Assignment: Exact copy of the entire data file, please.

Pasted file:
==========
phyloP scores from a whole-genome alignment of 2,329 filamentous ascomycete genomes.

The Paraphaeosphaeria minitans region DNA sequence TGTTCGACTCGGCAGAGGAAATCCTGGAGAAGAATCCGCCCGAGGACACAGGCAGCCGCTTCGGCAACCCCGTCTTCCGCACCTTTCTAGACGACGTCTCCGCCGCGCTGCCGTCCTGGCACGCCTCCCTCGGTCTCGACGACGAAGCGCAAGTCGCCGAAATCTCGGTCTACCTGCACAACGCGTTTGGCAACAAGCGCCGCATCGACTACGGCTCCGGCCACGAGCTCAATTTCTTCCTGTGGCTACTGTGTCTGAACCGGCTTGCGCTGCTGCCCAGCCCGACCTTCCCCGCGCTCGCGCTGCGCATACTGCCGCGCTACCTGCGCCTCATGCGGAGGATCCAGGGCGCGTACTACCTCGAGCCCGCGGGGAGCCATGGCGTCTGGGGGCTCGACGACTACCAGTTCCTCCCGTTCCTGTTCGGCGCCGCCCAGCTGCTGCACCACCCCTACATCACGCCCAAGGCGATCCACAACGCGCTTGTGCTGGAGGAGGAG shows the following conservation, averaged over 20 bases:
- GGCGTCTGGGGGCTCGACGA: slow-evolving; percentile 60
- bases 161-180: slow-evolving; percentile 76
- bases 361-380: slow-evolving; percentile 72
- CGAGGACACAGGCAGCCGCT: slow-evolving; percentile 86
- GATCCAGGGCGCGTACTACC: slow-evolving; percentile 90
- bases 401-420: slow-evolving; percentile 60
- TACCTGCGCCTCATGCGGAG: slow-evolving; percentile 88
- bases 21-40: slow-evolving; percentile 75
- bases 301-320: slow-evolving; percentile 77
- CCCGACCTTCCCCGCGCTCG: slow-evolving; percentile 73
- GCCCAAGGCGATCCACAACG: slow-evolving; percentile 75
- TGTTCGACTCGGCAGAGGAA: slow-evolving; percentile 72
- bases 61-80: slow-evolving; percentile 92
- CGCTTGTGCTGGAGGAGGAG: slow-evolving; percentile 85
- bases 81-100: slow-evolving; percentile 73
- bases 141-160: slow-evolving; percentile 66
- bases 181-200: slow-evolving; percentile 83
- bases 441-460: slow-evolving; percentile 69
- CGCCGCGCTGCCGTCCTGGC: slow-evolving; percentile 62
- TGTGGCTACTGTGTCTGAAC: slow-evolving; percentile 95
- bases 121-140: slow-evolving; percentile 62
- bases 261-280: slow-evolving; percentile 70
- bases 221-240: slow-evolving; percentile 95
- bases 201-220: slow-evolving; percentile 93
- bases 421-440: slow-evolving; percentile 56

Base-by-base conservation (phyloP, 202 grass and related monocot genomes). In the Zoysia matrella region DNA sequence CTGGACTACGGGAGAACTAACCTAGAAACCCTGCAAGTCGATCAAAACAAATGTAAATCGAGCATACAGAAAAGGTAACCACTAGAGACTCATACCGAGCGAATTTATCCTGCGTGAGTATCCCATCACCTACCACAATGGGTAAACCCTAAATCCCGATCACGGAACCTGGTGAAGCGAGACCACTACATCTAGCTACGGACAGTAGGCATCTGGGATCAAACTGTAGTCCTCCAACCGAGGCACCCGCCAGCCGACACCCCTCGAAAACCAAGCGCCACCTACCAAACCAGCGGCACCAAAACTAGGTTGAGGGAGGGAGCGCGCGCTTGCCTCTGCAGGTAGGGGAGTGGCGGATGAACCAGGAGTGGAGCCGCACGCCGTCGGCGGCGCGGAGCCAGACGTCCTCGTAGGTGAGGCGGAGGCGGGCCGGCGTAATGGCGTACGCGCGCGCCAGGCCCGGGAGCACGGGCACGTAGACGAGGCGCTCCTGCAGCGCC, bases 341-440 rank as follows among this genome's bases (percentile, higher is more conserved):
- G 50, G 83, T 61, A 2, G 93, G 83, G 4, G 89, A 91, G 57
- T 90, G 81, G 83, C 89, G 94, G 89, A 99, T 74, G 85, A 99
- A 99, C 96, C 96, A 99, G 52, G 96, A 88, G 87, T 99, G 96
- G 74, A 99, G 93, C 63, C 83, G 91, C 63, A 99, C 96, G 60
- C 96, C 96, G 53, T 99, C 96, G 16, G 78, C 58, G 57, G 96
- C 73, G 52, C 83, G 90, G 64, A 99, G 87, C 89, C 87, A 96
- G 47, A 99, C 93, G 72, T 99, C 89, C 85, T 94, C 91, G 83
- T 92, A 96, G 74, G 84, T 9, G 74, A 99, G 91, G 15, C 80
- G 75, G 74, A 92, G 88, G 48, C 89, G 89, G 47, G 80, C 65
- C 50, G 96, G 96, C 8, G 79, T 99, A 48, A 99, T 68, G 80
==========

phyloP scores from a whole-genome alignment of 2,329 filamentous ascomycete genomes.

The Paraphaeosphaeria minitans region DNA sequence TGTTCGACTCGGCAGAGGAAATCCTGGAGAAGAATCCGCCCGAGGACACAGGCAGCCGCTTCGGCAACCCCGTCTTCCGCACCTTTCTAGACGACGTCTCCGCCGCGCTGCCGTCCTGGCACGCCTCCCTCGGTCTCGACGACGAAGCGCAAGTCGCCGAAATCTCGGTCTACCTGCACAACGCGTTTGGCAACAAGCGCCGCATCGACTACGGCTCCGGCCACGAGCTCAATTTCTTCCTGTGGCTACTGTGTCTGAACCGGCTTGCGCTGCTGCCCAGCCCGACCTTCCCCGCGCTCGCGCTGCGCATACTGCCGCGCTACCTGCGCCTCATGCGGAGGATCCAGGGCGCGTACTACCTCGAGCCCGCGGGGAGCCATGGCGTCTGGGGGCTCGACGACTACCAGTTCCTCCCGTTCCTGTTCGGCGCCGCCCAGCTGCTGCACCACCCCTACATCACGCCCAAGGCGATCCACAACGCGCTTGTGCTGGAGGAGGAG shows the following conservation, averaged over 20 bases:
- GGCGTCTGGGGGCTCGACGA: slow-evolving; percentile 60
- bases 161-180: slow-evolving; percentile 76
- bases 361-380: slow-evolving; percentile 72
- CGAGGACACAGGCAGCCGCT: slow-evolving; percentile 86
- GATCCAGGGCGCGTACTACC: slow-evolving; percentile 90
- bases 401-420: slow-evolving; percentile 60
- TACCTGCGCCTCATGCGGAG: slow-evolving; percentile 88
- bases 21-40: slow-evolving; percentile 75
- bases 301-320: slow-evolving; percentile 77
- CCCGACCTTCCCCGCGCTCG: slow-evolving; percentile 73
- GCCCAAGGCGATCCACAACG: slow-evolving; percentile 75
- TGTTCGACTCGGCAGAGGAA: slow-evolving; percentile 72
- bases 61-80: slow-evolving; percentile 92
- CGCTTGTGCTGGAGGAGGAG: slow-evolving; percentile 85
- bases 81-100: slow-evolving; percentile 73
- bases 141-160: slow-evolving; percentile 66
- bases 181-200: slow-evolving; percentile 83
- bases 441-460: slow-evolving; percentile 69
- CGCCGCGCTGCCGTCCTGGC: slow-evolving; percentile 62
- TGTGGCTACTGTGTCTGAAC: slow-evolving; percentile 95
- bases 121-140: slow-evolving; percentile 62
- bases 261-280: slow-evolving; percentile 70
- bases 221-240: slow-evolving; percentile 95
- bases 201-220: slow-evolving; percentile 93
- bases 421-440: slow-evolving; percentile 56

Base-by-base conservation (phyloP, 202 grass and related monocot genomes). In the Zoysia matrella region DNA sequence CTGGACTACGGGAGAACTAACCTAGAAACCCTGCAAGTCGATCAAAACAAATGTAAATCGAGCATACAGAAAAGGTAACCACTAGAGACTCATACCGAGCGAATTTATCCTGCGTGAGTATCCCATCACCTACCACAATGGGTAAACCCTAAATCCCGATCACGGAACCTGGTGAAGCGAGACCACTACATCTAGCTACGGACAGTAGGCATCTGGGATCAAACTGTAGTCCTCCAACCGAGGCACCCGCCAGCCGACACCCCTCGAAAACCAAGCGCCACCTACCAAACCAGCGGCACCAAAACTAGGTTGAGGGAGGGAGCGCGCGCTTGCCTCTGCAGGTAGGGGAGTGGCGGATGAACCAGGAGTGGAGCCGCACGCCGTCGGCGGCGCGGAGCCAGACGTCCTCGTAGGTGAGGCGGAGGCGGGCCGGCGTAATGGCGTACGCGCGCGCCAGGCCCGGGAGCACGGGCACGTAGACGAGGCGCTCCTGCAGCGCC, bases 341-440 rank as follows among this genome's bases (percentile, higher is more conserved):
- G 50, G 83, T 61, A 2, G 93, G 83, G 4, G 89, A 91, G 57
- T 90, G 81, G 83, C 89, G 94, G 89, A 99, T 74, G 85, A 99
- A 99, C 96, C 96, A 99, G 52, G 96, A 88, G 87, T 99, G 96
- G 74, A 99, G 93, C 63, C 83, G 91, C 63, A 99, C 96, G 60
- C 96, C 96, G 53, T 99, C 96, G 16, G 78, C 58, G 57, G 96
- C 73, G 52, C 83, G 90, G 64, A 99, G 87, C 89, C 87, A 96
- G 47, A 99, C 93, G 72, T 99, C 89, C 85, T 94, C 91, G 83
- T 92, A 96, G 74, G 84, T 9, G 74, A 99, G 91, G 15, C 80
- G 75, G 74, A 92, G 88, G 48, C 89, G 89, G 47, G 80, C 65
- C 50, G 96, G 96, C 8, G 79, T 99, A 48, A 99, T 68, G 80